Make it your ambition to lead a quiet life. 1 Thes 4:11
The apostle Paul is well known for telling women to be quiet and has received rather a lot of opprobrium from people who have taken his words out of their original context, by which I mean both the context of Scripture and the context of the culture in which he was pastoring.
But it shouldn't be surprising that Paul was a fan of quietness. We only have to read 2 Corinthians 11 to realise he had, what the British might call, a bit of a trying time. Not many of us can claim to have been shipwrecked three times, let alone flogged five times or stoned and left for dead.
So it is perhaps unsurprising that Paul might say to the Thessalonians, "try to lead a quiet life."
But what he says is actually much stronger than that.
Ambition is what motivates us to do something. Human beings can generally only cope with one ambition at a time, so we ask someone, "What is your ambition?" We expect someone with ambition to be single-minded, focused on the path ahead and undistracted.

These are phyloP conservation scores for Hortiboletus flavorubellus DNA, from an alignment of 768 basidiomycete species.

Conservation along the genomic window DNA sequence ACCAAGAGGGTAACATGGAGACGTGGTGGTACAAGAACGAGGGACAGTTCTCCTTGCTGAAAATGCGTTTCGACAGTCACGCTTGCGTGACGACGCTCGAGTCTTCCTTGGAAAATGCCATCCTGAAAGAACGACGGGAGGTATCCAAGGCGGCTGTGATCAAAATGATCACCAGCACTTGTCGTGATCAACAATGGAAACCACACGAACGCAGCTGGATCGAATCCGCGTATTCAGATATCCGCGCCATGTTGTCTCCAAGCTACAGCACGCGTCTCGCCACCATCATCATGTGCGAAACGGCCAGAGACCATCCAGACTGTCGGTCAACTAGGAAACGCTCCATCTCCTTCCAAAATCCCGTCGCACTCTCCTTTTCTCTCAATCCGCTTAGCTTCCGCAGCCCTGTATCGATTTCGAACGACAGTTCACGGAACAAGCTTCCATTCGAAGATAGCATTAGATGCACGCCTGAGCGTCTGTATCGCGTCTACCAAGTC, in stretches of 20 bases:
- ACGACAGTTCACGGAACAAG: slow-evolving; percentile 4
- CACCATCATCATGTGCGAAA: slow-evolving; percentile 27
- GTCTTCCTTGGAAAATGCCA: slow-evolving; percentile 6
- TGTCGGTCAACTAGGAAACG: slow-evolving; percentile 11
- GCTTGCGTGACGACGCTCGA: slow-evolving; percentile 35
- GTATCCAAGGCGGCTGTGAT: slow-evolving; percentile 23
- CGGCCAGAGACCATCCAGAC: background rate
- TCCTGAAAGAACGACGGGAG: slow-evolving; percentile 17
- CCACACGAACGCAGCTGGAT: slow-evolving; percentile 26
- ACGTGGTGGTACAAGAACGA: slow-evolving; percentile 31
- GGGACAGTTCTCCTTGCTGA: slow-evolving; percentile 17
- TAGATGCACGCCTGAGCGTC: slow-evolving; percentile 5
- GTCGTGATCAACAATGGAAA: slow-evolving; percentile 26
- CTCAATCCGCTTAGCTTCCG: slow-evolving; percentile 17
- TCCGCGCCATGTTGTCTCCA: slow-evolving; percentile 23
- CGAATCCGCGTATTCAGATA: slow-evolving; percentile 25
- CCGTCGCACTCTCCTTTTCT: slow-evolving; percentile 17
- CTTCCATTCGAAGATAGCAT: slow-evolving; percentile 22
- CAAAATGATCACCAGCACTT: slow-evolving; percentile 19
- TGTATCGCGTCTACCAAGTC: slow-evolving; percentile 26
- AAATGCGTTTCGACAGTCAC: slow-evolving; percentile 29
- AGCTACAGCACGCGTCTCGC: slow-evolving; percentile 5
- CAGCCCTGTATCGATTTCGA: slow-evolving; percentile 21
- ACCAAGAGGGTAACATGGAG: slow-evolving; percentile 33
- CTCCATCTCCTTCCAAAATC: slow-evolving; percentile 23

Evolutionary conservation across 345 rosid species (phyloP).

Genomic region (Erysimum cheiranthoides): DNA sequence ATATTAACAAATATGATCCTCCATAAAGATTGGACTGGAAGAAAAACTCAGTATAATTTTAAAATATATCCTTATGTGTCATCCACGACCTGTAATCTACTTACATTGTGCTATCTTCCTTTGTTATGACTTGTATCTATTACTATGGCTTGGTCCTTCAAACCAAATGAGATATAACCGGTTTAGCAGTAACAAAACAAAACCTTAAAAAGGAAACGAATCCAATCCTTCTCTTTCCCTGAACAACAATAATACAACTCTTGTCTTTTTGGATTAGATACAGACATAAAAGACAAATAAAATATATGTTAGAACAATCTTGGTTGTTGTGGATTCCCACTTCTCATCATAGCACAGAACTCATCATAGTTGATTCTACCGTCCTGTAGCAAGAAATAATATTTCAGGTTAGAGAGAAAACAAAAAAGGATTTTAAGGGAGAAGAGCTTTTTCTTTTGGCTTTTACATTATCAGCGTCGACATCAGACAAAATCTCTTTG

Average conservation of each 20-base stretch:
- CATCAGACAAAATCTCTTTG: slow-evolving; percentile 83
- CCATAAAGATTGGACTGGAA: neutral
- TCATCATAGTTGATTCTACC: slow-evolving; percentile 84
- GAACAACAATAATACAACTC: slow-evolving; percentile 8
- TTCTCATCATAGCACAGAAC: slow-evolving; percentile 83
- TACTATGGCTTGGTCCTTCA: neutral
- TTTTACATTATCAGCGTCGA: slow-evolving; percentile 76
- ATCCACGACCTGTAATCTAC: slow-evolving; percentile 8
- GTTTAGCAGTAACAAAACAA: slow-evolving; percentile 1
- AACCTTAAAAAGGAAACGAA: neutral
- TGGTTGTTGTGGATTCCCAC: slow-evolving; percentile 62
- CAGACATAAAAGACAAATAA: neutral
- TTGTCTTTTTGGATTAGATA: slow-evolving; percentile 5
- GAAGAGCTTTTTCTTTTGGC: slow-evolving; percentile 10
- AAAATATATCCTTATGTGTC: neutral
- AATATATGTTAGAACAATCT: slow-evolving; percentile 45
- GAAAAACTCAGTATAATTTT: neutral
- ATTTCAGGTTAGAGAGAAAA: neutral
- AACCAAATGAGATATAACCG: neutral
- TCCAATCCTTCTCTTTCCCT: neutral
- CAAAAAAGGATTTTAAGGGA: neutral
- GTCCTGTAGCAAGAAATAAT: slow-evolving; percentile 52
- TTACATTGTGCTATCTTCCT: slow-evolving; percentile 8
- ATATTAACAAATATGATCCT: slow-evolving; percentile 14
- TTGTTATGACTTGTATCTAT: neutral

It is sometimes frowned upon for Christians to express any kind of ambition but we know that there are preachers with the ambition to build large congregations, worship leaders who want recording deals, and evangelists who collect converts like notches on their belts. We're uncomfortable with that. We're perhaps also uncomfortable with Christians having ambitions within their careers. On the other hand, if we can find a spiritual way of reformulating what we want, we can perhaps get away with it. Is it OK to want to be a millionaire if it means I can give money to mission?
Paul was an ambitious man. He told the Romans, "It has always been my ambition to preach the gospel where Christ was not known, so that I would not be building on someone else’s foundation," (Rom 15:20). And yet, every other time he mentions ambition in his letters he qualifies it with the word, "selfish". The only exception is in this verse in 1 Thessalonians.
Ambition and quietness almost seem to be at opposite ends of a spectrum. Ambition is associated with drive while quietness is linked with stillness; ambition strives, quietness rests; ambition presses forwards as quietness retreats.
Paul urges his Christian readers to make it their ambition to lead a quiet life but this does not imply an unproductive life. God Himself says, "In quietness and trust is your strength," (Is 30:15) and, "Be still and know that I am God," (Ps 46:10). All of our ambition will change nothing of value if we are not in step with the Holy Spirit, and that will only happen as we are quiet enough to hear His direction.
So make it your ambition to lead a quiet life and let God do miracles with it.